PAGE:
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“Multiply Your Money by Solving China’s Water Problem”

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Well, I promised that I would catch up and get you the rest of the Asian Growth Stocks teaser companies … this is the one I looked at a couple days ago, a paper mailing from Bryan Tycango that teased three stocks.

The first one was a stock I’d never heard of … Travelsky. Let’s see if he’s going to share brand new stuff for the other two as well.

The next stock is water-related, as you might guess from the headline above. Tycango describes it as “a small company that could multiply your money 9-fold in 5 years by solving China’s worsening water pollution.

So yes, we can confirm that it’s not just analysts who make up numbers — newsletter editors do it, too. Was there a focus group that decided that “9-fold” was more believable than tenfold? Who knows.

Anyhoo, on we proceed, shoes of gum on our feet, sneaking up on our quarry …

Tycango tells us that 70% of China’s waterways are polluted, and 90% of it’s groundwater, and diarrhea and cholera are constant threats.

So how do we solve that?

“… this company has patented state-of-the-art technology for turning polluted water — even filthy, smelly water — into pure, sweet drinking water … over the past 2 years, they’ve built 24 water purification plants in China — each purifying at least 29 million gallons of water a day.”

Nice, specific clue. Something to chew on.

We’re also told that they have $810 million in contracts “in the kitty” — which a boring old analyst would call the “backlog.”

And that their ssales last year were $137 million. So pretty tiny, though Tycango describes that as meaning that “enormous growth is already built in” because of that “kitty.” Good kitty.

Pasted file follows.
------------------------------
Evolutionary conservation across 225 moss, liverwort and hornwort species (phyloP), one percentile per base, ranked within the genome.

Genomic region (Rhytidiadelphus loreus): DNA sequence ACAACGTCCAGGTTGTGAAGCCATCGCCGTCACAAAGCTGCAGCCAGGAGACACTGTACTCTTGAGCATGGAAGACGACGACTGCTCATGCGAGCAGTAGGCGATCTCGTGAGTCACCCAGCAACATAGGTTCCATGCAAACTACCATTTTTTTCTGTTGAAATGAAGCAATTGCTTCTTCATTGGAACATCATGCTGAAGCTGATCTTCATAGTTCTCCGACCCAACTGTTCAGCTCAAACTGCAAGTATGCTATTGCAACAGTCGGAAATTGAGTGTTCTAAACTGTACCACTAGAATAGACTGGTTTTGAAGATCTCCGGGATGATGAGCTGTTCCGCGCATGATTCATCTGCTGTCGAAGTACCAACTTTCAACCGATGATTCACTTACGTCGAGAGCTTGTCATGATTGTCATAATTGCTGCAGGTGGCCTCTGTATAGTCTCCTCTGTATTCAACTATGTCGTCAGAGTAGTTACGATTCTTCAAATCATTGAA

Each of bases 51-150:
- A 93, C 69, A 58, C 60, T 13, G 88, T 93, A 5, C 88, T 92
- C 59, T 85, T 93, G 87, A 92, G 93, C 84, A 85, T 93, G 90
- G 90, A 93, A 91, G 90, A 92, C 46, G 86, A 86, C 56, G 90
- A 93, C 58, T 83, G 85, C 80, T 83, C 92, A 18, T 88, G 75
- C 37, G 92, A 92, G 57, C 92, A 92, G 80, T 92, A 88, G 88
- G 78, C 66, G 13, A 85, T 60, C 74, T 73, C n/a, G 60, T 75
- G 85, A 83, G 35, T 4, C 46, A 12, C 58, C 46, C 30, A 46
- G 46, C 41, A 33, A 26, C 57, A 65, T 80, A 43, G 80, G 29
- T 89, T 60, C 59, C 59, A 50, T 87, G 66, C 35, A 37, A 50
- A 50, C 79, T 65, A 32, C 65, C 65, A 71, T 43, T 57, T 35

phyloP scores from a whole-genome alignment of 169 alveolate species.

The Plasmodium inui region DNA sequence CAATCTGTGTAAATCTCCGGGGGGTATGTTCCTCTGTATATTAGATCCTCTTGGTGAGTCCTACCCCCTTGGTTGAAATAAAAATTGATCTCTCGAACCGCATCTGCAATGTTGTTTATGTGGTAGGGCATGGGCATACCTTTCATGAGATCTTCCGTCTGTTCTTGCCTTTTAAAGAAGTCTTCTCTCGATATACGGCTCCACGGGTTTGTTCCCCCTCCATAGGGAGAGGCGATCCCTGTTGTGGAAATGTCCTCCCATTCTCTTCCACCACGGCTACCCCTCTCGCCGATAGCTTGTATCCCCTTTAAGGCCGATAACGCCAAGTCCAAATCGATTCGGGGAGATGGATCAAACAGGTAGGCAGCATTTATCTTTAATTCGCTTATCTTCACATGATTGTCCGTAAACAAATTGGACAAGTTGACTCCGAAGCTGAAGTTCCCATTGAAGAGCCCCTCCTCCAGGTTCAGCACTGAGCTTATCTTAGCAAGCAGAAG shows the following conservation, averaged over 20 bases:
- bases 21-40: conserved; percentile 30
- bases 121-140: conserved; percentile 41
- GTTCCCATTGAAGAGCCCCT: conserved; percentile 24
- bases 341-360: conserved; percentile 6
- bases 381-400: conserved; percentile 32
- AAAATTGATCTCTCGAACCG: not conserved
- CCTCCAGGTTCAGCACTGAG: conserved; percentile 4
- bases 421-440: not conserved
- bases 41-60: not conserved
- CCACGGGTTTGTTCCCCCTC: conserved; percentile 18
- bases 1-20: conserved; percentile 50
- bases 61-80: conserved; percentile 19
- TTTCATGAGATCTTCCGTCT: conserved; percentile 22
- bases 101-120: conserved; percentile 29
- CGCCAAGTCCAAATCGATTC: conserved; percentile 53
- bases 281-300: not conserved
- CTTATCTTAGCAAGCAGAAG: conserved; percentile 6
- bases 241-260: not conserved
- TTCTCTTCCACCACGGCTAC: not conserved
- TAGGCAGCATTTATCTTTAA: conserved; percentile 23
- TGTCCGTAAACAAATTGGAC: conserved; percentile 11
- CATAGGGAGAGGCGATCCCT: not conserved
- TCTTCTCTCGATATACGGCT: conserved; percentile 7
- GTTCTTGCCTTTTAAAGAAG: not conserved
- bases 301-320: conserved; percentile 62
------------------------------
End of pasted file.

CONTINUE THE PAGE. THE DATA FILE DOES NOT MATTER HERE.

We’re told that Saudi Arabia, Singapore, Dubai, and Algeria are also buying this country’s water purification plants.

That, plus they’re apparently “carving out an important niche in another huge market — recycling used motor oil and vegetable oil.”

Apparently, China, the Philippines, Vietnam, Singapore, and Saudi Arabia have installed these oil purification plants.

And the price? The shares are “still under $3″ — Tycango expects a double or a triple and a continued march to $20+ as sales explode.

So what is it?

Well, old friends, the Thinkolator hates to disappoint … but we’ve seen this quarry before. This is Hyflux, introduced to us by Roger Conrad back in early April.

The shares have moved up 10 or 15% since then, at the time they were around $2.25 and they’re currently at $2.58 (US — in Singapore dollars they’re up to 3.41). They trade primarily on the Singapore exchange at ticker 600, but also have some action on the pink sheets at HYFXF.

This is usually thought of as primarily an R&D company, but they’ve been coming into their own and winning some big contracts — the biggest was one they just confirmed last month for a big desalination plant in Algeria. The vast majority of their business has been in China, where they’ve developed a large number of water treatment plants (most of which have been spun out into an income trust, Hyflux Water Trust, which I own shares of).